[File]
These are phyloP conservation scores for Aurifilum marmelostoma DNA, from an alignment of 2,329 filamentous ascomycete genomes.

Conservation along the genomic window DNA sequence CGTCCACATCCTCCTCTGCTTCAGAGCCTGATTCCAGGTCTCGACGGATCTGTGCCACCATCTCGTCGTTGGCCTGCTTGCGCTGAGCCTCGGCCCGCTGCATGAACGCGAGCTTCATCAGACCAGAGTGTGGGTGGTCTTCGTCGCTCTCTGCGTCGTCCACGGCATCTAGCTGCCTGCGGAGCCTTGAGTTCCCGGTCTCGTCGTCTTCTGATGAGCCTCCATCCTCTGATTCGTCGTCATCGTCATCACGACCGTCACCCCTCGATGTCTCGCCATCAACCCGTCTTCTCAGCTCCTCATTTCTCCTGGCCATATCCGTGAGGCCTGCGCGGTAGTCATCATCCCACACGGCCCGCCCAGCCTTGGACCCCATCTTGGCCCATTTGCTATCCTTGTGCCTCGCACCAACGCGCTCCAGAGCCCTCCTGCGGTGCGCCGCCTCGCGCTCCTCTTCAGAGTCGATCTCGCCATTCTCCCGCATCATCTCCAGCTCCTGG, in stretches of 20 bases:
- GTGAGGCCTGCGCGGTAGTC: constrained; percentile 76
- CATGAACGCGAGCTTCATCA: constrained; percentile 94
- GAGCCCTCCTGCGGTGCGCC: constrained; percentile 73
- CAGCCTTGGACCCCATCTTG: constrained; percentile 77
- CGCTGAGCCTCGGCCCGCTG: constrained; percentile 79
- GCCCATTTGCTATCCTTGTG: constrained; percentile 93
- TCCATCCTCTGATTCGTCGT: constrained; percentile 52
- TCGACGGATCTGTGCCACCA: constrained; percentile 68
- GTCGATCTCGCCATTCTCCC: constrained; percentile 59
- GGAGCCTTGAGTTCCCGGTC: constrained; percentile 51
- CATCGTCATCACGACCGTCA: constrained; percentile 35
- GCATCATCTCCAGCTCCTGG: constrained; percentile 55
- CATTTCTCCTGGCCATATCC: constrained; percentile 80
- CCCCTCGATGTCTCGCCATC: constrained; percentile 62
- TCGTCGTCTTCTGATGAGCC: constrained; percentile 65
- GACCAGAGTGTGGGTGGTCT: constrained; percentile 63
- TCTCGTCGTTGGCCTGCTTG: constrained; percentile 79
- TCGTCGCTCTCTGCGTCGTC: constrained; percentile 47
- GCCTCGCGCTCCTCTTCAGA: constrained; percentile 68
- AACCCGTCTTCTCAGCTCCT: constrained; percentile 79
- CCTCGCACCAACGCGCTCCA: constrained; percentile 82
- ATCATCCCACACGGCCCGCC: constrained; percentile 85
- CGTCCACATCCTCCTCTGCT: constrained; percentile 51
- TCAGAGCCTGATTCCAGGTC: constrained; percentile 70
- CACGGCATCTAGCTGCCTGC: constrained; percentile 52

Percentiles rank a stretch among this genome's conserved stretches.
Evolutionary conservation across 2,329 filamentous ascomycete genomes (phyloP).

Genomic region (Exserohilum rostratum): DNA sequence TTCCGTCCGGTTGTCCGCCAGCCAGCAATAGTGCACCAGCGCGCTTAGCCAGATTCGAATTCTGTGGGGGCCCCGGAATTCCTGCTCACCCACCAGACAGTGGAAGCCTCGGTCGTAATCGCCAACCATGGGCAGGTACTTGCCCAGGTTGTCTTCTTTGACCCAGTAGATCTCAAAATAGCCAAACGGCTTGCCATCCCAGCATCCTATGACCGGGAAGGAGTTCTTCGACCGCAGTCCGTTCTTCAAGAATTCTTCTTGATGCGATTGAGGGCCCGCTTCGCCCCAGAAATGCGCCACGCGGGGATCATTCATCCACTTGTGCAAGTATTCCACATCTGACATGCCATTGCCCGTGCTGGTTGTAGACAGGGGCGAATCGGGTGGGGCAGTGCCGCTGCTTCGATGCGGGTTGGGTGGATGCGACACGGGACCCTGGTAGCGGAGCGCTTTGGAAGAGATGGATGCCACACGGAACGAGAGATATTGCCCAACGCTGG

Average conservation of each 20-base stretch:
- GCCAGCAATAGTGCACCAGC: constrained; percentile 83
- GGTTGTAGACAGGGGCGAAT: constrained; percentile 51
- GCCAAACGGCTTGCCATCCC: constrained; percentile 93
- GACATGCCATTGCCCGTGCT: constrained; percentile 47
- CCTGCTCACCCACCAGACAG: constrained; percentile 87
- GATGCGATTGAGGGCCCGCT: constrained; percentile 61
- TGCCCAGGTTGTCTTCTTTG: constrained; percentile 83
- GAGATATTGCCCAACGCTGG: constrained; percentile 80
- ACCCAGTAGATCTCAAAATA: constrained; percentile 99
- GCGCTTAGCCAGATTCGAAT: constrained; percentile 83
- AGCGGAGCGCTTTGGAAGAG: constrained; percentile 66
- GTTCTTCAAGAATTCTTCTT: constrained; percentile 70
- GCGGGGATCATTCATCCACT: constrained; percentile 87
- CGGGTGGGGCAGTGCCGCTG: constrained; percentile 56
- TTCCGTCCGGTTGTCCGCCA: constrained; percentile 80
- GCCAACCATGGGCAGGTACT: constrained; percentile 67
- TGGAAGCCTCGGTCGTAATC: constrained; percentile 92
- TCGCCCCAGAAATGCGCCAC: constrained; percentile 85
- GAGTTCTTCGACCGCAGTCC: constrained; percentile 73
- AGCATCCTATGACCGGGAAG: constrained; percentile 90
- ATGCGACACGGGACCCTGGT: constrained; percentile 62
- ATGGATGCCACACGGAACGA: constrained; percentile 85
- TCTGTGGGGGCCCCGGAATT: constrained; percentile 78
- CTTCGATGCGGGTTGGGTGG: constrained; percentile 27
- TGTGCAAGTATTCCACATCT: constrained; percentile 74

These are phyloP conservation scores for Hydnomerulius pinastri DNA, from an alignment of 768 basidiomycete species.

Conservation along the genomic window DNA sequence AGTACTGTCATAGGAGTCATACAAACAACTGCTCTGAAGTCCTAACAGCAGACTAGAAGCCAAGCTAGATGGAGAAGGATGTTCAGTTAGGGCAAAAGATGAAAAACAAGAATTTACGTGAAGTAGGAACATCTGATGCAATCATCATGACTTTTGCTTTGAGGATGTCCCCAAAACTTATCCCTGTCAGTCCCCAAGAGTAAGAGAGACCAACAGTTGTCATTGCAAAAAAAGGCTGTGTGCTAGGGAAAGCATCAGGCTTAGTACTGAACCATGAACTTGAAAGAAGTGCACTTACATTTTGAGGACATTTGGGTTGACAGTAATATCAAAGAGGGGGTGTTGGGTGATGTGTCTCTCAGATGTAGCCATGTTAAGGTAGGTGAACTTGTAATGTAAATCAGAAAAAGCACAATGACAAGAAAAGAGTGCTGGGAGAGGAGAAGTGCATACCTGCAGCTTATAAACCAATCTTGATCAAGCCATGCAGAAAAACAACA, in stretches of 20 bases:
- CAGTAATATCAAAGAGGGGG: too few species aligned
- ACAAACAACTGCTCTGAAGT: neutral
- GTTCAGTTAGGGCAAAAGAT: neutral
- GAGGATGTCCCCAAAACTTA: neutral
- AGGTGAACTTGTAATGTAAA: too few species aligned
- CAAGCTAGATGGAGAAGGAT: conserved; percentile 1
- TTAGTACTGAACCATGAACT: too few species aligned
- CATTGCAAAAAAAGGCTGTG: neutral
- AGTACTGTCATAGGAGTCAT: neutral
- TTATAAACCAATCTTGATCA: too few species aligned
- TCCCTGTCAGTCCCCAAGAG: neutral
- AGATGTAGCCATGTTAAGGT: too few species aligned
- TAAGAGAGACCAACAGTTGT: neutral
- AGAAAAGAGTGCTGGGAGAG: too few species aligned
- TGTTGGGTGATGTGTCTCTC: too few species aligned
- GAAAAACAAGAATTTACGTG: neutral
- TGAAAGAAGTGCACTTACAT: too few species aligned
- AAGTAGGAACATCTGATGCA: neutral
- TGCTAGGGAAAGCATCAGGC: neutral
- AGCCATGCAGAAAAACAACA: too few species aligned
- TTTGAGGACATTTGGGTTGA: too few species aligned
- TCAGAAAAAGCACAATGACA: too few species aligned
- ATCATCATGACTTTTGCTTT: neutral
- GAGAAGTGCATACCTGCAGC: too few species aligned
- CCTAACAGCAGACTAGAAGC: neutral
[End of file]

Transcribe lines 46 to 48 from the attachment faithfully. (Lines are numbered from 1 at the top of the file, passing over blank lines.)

- TTCCGTCCGGTTGTCCGCCA: constrained; percentile 80
- GCCAACCATGGGCAGGTACT: constrained; percentile 67
- TGGAAGCCTCGGTCGTAATC: constrained; percentile 92